Admissibility of Medical Records Without Live Testimony
Unlike many other states, Maryland has greatly relaxed the rules for admission of medical records and bills in personal injury cases initially filed in the state district court system whether or not these cases are later transferred to the Circuit Court. Under Section 10-104 of the Courts and Judicial Proceedings Article of the Maryland Annotated Code, medical, dental or hospital records are now admissible into evidence without the need for supporting testimony by a physician, dentist or hospital employee. Although these records (for the exception of hospital records) were previously excluded from evidence as inadmissible hearsay, the new statute now permits plaintiffs' counsel to avoid the expense of live testimony by the treating physician if, at least 60 days prior to trial, plaintiffs' counsel file with the clerk's office a notice of the party's intent to introduce the document without the support of live testimony and provide the Court with a copy of all such documents.
Once introduced, these records may be used to prove the existence of a medical condition, the opinion of the health care provider and the necessity for providing the medical treatment at issue. Furthermore, if this procedure is followed, medical bills are now admissible to prove the amount, fairness, and reasonableness of the charges for the services provided.
To counteract plaintiffs' use of this procedure, defense counsel may also take advantage of the new law by submitting the independent medical reports of physicians and other health care providers who may raise doubts regarding the cause or severity of injury, as well as the fairness, reasonableness and necessity of medical treatment. While this procedure would similarly eliminate the need for the live testimony of defense doctors, there is little doubt that plaintiffs will be the primary beneficiary of this procedure. Although plaintiffs' counsel have frequently discounted the value of their claims in light of the expense associated with producing the live testimony of doctors, this will no longer be necessary in cases affected by the new law. Instead, plaintiffs' counsel may simply follow this procedure and admit relevant medical records and bills without the need for any stipulation by defense counsel.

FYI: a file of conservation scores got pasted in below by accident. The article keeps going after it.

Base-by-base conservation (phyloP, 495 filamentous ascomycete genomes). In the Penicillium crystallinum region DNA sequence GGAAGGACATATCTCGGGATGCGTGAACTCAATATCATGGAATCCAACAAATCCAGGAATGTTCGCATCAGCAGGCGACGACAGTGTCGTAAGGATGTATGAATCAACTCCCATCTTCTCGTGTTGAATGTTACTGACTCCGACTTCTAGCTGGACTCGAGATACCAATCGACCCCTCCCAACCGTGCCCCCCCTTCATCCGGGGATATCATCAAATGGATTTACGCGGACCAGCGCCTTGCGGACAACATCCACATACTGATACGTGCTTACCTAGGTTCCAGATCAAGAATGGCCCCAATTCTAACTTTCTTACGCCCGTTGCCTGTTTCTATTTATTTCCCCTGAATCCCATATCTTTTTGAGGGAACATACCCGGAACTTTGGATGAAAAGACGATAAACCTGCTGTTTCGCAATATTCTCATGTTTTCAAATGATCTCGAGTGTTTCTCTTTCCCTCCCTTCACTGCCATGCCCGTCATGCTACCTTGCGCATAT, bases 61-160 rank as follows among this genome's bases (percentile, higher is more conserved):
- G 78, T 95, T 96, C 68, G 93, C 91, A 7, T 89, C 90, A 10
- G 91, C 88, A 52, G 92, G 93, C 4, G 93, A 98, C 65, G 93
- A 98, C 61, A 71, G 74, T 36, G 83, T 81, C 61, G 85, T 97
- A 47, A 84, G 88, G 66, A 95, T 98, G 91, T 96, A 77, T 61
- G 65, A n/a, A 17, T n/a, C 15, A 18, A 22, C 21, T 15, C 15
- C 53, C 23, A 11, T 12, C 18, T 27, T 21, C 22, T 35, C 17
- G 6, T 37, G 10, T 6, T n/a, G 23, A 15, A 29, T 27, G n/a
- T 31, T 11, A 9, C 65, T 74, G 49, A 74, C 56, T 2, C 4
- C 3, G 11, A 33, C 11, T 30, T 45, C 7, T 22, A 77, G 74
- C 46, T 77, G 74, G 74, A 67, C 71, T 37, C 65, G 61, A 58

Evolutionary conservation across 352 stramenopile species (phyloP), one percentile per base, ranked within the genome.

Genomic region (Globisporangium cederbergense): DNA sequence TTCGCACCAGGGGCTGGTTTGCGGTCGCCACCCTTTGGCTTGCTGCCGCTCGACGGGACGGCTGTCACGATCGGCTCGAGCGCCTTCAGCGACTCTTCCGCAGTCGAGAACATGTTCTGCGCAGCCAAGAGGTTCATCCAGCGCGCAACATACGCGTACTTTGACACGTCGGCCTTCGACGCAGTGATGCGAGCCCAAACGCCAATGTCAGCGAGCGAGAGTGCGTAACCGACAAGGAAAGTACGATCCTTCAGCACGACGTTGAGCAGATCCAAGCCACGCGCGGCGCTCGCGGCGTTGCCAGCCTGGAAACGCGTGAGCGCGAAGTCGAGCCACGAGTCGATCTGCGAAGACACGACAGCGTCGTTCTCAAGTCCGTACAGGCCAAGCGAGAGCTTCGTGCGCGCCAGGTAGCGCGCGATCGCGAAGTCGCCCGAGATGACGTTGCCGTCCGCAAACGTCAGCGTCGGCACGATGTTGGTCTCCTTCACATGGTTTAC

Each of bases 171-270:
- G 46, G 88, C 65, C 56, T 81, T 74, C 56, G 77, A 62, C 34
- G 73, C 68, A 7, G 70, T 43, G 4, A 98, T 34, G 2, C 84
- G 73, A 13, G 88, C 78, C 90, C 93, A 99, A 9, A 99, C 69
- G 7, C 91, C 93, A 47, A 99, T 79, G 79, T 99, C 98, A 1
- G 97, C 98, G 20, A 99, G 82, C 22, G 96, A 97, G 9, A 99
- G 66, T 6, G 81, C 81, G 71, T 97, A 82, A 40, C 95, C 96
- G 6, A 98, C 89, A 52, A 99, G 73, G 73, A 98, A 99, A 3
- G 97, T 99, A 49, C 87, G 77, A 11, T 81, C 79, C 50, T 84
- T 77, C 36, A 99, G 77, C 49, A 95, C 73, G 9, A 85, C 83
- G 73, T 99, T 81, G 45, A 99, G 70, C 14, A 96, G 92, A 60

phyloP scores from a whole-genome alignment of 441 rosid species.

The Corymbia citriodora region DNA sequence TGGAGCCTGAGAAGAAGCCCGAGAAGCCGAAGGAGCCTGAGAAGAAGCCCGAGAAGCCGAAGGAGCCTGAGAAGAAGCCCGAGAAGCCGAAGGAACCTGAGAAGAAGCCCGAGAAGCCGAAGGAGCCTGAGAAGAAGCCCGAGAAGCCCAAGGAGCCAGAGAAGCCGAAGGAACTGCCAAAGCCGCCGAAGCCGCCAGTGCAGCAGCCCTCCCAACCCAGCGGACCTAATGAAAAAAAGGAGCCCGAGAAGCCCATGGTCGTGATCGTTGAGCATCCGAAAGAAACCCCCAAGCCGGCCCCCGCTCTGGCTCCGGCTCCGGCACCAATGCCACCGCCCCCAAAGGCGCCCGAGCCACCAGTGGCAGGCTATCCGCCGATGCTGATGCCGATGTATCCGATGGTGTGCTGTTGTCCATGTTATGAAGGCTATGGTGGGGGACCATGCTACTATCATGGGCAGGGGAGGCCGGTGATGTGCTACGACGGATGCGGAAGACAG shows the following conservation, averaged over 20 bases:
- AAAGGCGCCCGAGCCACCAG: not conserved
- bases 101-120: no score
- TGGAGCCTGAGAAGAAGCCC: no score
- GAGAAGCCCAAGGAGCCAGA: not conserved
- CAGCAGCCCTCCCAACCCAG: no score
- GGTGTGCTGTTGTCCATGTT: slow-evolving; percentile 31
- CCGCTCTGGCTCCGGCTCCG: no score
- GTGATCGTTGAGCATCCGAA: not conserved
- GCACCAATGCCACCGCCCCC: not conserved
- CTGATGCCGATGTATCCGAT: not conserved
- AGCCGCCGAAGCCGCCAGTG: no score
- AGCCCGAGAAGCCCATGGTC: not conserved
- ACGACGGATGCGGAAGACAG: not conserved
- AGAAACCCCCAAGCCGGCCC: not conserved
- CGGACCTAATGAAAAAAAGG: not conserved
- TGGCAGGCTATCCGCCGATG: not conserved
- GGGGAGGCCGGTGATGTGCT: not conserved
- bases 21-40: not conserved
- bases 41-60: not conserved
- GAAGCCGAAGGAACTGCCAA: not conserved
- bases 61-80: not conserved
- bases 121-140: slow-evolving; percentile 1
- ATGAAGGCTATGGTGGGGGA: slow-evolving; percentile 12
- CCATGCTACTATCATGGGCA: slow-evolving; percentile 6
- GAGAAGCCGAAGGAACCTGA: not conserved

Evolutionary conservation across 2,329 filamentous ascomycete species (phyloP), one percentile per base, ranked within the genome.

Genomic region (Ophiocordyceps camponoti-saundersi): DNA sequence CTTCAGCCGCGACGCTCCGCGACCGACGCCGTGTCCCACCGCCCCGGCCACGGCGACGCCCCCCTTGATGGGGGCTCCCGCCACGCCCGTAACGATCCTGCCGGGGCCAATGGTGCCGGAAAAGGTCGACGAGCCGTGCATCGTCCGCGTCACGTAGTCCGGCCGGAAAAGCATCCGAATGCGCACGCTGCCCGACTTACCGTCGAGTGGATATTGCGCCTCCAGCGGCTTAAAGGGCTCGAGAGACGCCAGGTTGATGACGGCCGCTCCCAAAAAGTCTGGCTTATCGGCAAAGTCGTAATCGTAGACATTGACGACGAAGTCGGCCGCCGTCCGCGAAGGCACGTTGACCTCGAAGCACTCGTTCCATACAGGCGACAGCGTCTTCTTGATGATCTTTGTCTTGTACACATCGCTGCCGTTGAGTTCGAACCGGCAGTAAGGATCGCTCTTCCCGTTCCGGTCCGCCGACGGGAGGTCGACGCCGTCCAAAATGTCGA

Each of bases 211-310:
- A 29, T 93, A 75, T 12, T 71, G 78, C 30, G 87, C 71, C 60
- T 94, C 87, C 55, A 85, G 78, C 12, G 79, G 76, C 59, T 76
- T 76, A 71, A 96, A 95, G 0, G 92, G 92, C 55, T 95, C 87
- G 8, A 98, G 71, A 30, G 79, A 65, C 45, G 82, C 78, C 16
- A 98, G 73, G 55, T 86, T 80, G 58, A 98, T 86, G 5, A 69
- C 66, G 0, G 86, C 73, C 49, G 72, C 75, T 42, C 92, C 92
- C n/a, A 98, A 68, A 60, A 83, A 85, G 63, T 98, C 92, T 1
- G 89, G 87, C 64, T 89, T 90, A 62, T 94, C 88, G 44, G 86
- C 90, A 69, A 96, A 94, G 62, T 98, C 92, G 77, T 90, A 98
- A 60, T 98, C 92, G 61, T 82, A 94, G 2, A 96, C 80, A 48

Although an earlier version of this law required the live testimony of medical experts in cases transferred from the District Court to the Circuit court, the new procedure eliminates the need for such testimony in the Circuit Court as well, provided that the claim does not exceed $25,000.00. Thus, in cases removed for jury trials in the Circuit Court, defense counsel will no longer be able to cross examine expert medical witnesses on their close associations and business relationships with plaintiffs' counsel, their relative lack of qualifications, and their apparent interest in the outcome of cases for which they are waiting to be paid.
This statute applies to all cases originally filed in the District Court on or after October 1, 1997. While this law represents yet another in a series of lobbying defeats suffered by the insurance industry in the Maryland General Assembly, it need not spell defeat in cases subject to this procedure. Plaintiffs' counsel who wish to save expert witness fees by using this procedure may be "penny wise and dollar foolish." Unhampered by the live, adverse testimony of treating physicians, able defense counsel should provide live "testimony" on behalf of the insured by exploiting gaps and flaws in the records during closing argument and by emphasizing all of the questions which plaintiff's counsel left unanswered by failing to call the treating physician to the stand. In this way, defense counsel may actually turn what appears to be a legislative defeat into victory at trial.